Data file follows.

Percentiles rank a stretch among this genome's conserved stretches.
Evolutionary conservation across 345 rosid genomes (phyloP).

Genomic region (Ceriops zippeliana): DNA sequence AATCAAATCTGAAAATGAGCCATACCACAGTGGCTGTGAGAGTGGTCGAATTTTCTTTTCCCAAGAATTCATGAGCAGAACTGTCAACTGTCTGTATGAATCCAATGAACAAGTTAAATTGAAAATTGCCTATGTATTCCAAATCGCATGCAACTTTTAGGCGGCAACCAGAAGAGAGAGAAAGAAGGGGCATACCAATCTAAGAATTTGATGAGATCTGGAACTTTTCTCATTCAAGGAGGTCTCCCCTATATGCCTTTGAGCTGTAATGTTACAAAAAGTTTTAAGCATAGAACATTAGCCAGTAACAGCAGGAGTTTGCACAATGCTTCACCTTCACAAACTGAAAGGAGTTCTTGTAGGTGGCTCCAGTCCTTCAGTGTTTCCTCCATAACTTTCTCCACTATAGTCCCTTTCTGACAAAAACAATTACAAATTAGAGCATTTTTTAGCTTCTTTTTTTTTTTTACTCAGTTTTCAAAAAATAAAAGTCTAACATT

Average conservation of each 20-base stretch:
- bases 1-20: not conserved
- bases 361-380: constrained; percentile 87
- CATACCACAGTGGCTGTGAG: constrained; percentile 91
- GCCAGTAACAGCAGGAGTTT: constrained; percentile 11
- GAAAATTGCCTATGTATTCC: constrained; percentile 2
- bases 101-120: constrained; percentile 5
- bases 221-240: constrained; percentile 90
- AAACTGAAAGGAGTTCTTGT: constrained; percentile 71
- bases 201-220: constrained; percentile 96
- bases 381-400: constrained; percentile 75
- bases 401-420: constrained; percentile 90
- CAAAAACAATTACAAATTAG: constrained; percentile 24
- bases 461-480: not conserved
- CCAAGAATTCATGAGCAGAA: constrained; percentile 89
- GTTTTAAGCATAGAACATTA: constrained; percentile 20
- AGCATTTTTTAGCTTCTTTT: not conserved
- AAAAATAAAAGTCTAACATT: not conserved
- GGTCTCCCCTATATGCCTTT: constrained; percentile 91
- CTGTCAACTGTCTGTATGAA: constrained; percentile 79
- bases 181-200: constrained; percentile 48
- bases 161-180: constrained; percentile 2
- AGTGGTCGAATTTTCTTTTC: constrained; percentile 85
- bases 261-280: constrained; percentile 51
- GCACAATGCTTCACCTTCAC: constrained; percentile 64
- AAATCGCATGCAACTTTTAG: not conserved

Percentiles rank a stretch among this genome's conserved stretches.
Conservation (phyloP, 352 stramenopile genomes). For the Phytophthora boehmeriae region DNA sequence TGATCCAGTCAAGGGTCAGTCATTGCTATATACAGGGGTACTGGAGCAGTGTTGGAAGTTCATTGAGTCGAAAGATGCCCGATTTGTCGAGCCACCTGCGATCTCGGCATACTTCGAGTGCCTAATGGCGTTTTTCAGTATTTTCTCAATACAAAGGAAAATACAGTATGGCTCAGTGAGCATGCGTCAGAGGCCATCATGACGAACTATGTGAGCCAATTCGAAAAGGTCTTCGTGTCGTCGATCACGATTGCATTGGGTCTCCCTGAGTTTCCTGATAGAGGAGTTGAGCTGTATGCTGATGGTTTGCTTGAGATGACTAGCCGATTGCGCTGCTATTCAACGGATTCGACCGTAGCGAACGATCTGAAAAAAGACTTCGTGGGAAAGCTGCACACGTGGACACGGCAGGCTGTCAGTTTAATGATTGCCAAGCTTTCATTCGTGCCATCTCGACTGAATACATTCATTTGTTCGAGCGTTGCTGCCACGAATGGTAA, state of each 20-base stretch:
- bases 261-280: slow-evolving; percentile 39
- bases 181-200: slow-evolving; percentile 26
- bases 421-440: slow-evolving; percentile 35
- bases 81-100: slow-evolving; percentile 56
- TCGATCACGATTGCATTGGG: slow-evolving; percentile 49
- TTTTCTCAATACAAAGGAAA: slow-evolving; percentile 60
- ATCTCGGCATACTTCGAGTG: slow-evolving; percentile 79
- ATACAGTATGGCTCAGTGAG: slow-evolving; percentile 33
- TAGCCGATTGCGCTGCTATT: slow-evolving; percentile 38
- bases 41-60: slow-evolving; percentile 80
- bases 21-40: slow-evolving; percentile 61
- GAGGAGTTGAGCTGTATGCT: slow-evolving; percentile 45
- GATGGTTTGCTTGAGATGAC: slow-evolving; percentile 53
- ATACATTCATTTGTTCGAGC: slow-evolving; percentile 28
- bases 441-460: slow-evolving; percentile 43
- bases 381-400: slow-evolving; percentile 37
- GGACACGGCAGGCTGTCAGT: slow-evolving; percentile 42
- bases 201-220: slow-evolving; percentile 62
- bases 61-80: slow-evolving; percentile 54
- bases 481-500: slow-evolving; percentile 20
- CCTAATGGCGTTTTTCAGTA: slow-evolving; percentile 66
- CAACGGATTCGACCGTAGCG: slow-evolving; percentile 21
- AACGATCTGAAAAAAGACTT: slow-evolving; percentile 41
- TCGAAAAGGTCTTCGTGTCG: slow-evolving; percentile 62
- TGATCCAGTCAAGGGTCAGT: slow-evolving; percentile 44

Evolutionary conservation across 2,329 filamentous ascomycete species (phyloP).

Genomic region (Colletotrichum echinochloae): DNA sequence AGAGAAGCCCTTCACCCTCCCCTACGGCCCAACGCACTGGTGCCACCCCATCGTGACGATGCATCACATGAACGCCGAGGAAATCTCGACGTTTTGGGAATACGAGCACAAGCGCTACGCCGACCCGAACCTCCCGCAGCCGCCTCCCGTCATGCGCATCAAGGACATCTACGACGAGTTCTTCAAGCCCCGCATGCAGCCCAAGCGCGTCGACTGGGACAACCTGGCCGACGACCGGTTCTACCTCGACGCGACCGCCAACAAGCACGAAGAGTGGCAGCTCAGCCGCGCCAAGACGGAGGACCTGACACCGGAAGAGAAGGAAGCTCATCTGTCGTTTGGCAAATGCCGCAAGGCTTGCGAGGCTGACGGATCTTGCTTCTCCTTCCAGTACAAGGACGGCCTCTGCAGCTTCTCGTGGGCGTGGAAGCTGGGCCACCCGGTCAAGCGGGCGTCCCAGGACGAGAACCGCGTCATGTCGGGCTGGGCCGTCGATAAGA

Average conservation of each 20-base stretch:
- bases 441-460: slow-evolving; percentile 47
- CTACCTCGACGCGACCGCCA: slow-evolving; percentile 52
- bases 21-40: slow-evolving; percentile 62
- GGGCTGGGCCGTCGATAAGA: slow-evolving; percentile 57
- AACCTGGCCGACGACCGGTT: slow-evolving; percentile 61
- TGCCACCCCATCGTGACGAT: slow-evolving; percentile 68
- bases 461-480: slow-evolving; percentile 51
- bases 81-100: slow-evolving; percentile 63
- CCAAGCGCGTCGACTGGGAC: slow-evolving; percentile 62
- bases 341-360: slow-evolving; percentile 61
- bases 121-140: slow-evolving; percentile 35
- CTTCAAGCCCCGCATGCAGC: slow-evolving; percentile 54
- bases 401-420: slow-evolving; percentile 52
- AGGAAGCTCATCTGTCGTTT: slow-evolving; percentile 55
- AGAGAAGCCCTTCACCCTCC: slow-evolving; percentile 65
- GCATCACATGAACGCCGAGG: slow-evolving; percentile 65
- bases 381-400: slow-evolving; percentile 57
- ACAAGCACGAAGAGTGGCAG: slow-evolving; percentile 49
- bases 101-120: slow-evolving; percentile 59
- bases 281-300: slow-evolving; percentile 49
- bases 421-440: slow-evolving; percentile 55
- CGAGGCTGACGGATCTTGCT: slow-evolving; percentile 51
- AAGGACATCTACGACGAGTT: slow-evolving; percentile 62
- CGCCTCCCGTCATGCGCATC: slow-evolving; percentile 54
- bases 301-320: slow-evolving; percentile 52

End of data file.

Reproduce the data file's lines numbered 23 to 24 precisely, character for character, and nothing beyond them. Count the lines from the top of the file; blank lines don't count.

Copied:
- CTGTCAACTGTCTGTATGAA: constrained; percentile 79
- bases 181-200: constrained; percentile 48